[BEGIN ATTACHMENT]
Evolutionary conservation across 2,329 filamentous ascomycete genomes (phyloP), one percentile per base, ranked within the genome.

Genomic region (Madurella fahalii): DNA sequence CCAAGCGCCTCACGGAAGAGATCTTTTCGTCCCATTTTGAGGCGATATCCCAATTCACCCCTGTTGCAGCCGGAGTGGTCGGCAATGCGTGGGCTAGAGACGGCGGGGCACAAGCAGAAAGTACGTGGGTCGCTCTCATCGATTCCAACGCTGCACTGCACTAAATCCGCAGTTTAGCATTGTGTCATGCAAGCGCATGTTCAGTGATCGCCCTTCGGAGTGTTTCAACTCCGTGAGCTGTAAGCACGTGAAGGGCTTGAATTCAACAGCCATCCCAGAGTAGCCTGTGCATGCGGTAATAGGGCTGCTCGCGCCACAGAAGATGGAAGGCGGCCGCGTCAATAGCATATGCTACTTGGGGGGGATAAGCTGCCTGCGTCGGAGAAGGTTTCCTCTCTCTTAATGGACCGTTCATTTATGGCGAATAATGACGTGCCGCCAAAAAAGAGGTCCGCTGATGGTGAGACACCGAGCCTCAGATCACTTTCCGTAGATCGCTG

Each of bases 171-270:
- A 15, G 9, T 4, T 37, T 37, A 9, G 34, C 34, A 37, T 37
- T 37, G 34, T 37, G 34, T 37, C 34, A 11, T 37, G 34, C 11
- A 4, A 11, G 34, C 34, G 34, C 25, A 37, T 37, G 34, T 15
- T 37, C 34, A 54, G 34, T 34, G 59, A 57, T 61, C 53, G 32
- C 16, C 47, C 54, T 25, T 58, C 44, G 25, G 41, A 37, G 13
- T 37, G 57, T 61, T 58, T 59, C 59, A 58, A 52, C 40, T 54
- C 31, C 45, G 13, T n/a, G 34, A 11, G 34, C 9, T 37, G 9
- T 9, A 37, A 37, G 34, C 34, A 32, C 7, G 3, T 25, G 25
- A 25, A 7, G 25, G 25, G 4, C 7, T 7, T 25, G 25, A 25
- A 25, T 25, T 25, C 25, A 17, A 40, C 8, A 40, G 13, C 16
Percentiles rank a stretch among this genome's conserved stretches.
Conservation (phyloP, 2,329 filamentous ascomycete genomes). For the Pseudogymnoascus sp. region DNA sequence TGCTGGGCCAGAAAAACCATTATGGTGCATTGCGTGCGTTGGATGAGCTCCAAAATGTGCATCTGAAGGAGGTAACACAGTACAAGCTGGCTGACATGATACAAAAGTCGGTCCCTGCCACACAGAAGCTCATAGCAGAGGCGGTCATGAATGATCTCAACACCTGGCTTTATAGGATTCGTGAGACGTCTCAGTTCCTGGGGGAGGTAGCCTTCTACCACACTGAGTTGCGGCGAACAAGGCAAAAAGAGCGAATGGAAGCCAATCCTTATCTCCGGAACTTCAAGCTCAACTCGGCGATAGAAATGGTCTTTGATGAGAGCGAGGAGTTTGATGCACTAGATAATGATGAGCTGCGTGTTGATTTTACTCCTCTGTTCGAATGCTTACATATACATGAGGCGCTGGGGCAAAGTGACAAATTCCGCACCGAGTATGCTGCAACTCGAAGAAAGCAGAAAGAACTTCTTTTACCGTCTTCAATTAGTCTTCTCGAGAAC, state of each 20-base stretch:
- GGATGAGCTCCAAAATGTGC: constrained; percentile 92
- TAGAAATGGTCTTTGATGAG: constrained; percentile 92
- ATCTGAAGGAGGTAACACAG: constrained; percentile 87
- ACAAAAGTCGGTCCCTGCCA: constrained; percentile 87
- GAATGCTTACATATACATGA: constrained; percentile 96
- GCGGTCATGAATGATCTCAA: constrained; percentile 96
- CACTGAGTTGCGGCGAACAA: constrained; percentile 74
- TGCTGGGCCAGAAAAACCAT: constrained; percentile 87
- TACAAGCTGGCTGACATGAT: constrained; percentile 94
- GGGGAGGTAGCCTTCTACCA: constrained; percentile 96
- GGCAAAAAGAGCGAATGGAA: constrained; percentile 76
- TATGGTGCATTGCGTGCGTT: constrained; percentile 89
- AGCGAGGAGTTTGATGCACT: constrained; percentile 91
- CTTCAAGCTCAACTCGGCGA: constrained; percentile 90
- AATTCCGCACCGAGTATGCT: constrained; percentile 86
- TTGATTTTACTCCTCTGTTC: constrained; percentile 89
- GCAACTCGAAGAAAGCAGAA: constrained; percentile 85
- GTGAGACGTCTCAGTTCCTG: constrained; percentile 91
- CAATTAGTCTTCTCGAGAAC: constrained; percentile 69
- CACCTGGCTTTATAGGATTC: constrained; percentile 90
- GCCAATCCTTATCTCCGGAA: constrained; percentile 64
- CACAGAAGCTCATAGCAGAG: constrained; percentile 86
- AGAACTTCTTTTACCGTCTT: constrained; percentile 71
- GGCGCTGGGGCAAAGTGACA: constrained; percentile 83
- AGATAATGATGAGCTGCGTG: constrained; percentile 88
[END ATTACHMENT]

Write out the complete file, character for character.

Evolutionary conservation across 2,329 filamentous ascomycete genomes (phyloP), one percentile per base, ranked within the genome.

Genomic region (Madurella fahalii): DNA sequence CCAAGCGCCTCACGGAAGAGATCTTTTCGTCCCATTTTGAGGCGATATCCCAATTCACCCCTGTTGCAGCCGGAGTGGTCGGCAATGCGTGGGCTAGAGACGGCGGGGCACAAGCAGAAAGTACGTGGGTCGCTCTCATCGATTCCAACGCTGCACTGCACTAAATCCGCAGTTTAGCATTGTGTCATGCAAGCGCATGTTCAGTGATCGCCCTTCGGAGTGTTTCAACTCCGTGAGCTGTAAGCACGTGAAGGGCTTGAATTCAACAGCCATCCCAGAGTAGCCTGTGCATGCGGTAATAGGGCTGCTCGCGCCACAGAAGATGGAAGGCGGCCGCGTCAATAGCATATGCTACTTGGGGGGGATAAGCTGCCTGCGTCGGAGAAGGTTTCCTCTCTCTTAATGGACCGTTCATTTATGGCGAATAATGACGTGCCGCCAAAAAAGAGGTCCGCTGATGGTGAGACACCGAGCCTCAGATCACTTTCCGTAGATCGCTG

Each of bases 171-270:
- A 15, G 9, T 4, T 37, T 37, A 9, G 34, C 34, A 37, T 37
- T 37, G 34, T 37, G 34, T 37, C 34, A 11, T 37, G 34, C 11
- A 4, A 11, G 34, C 34, G 34, C 25, A 37, T 37, G 34, T 15
- T 37, C 34, A 54, G 34, T 34, G 59, A 57, T 61, C 53, G 32
- C 16, C 47, C 54, T 25, T 58, C 44, G 25, G 41, A 37, G 13
- T 37, G 57, T 61, T 58, T 59, C 59, A 58, A 52, C 40, T 54
- C 31, C 45, G 13, T n/a, G 34, A 11, G 34, C 9, T 37, G 9
- T 9, A 37, A 37, G 34, C 34, A 32, C 7, G 3, T 25, G 25
- A 25, A 7, G 25, G 25, G 4, C 7, T 7, T 25, G 25, A 25
- A 25, T 25, T 25, C 25, A 17, A 40, C 8, A 40, G 13, C 16
Percentiles rank a stretch among this genome's conserved stretches.
Conservation (phyloP, 2,329 filamentous ascomycete genomes). For the Pseudogymnoascus sp. region DNA sequence TGCTGGGCCAGAAAAACCATTATGGTGCATTGCGTGCGTTGGATGAGCTCCAAAATGTGCATCTGAAGGAGGTAACACAGTACAAGCTGGCTGACATGATACAAAAGTCGGTCCCTGCCACACAGAAGCTCATAGCAGAGGCGGTCATGAATGATCTCAACACCTGGCTTTATAGGATTCGTGAGACGTCTCAGTTCCTGGGGGAGGTAGCCTTCTACCACACTGAGTTGCGGCGAACAAGGCAAAAAGAGCGAATGGAAGCCAATCCTTATCTCCGGAACTTCAAGCTCAACTCGGCGATAGAAATGGTCTTTGATGAGAGCGAGGAGTTTGATGCACTAGATAATGATGAGCTGCGTGTTGATTTTACTCCTCTGTTCGAATGCTTACATATACATGAGGCGCTGGGGCAAAGTGACAAATTCCGCACCGAGTATGCTGCAACTCGAAGAAAGCAGAAAGAACTTCTTTTACCGTCTTCAATTAGTCTTCTCGAGAAC, state of each 20-base stretch:
- GGATGAGCTCCAAAATGTGC: constrained; percentile 92
- TAGAAATGGTCTTTGATGAG: constrained; percentile 92
- ATCTGAAGGAGGTAACACAG: constrained; percentile 87
- ACAAAAGTCGGTCCCTGCCA: constrained; percentile 87
- GAATGCTTACATATACATGA: constrained; percentile 96
- GCGGTCATGAATGATCTCAA: constrained; percentile 96
- CACTGAGTTGCGGCGAACAA: constrained; percentile 74
- TGCTGGGCCAGAAAAACCAT: constrained; percentile 87
- TACAAGCTGGCTGACATGAT: constrained; percentile 94
- GGGGAGGTAGCCTTCTACCA: constrained; percentile 96
- GGCAAAAAGAGCGAATGGAA: constrained; percentile 76
- TATGGTGCATTGCGTGCGTT: constrained; percentile 89
- AGCGAGGAGTTTGATGCACT: constrained; percentile 91
- CTTCAAGCTCAACTCGGCGA: constrained; percentile 90
- AATTCCGCACCGAGTATGCT: constrained; percentile 86
- TTGATTTTACTCCTCTGTTC: constrained; percentile 89
- GCAACTCGAAGAAAGCAGAA: constrained; percentile 85
- GTGAGACGTCTCAGTTCCTG: constrained; percentile 91
- CAATTAGTCTTCTCGAGAAC: constrained; percentile 69
- CACCTGGCTTTATAGGATTC: constrained; percentile 90
- GCCAATCCTTATCTCCGGAA: constrained; percentile 64
- CACAGAAGCTCATAGCAGAG: constrained; percentile 86
- AGAACTTCTTTTACCGTCTT: constrained; percentile 71
- GGCGCTGGGGCAAAGTGACA: constrained; percentile 83
- AGATAATGATGAGCTGCGTG: constrained; percentile 88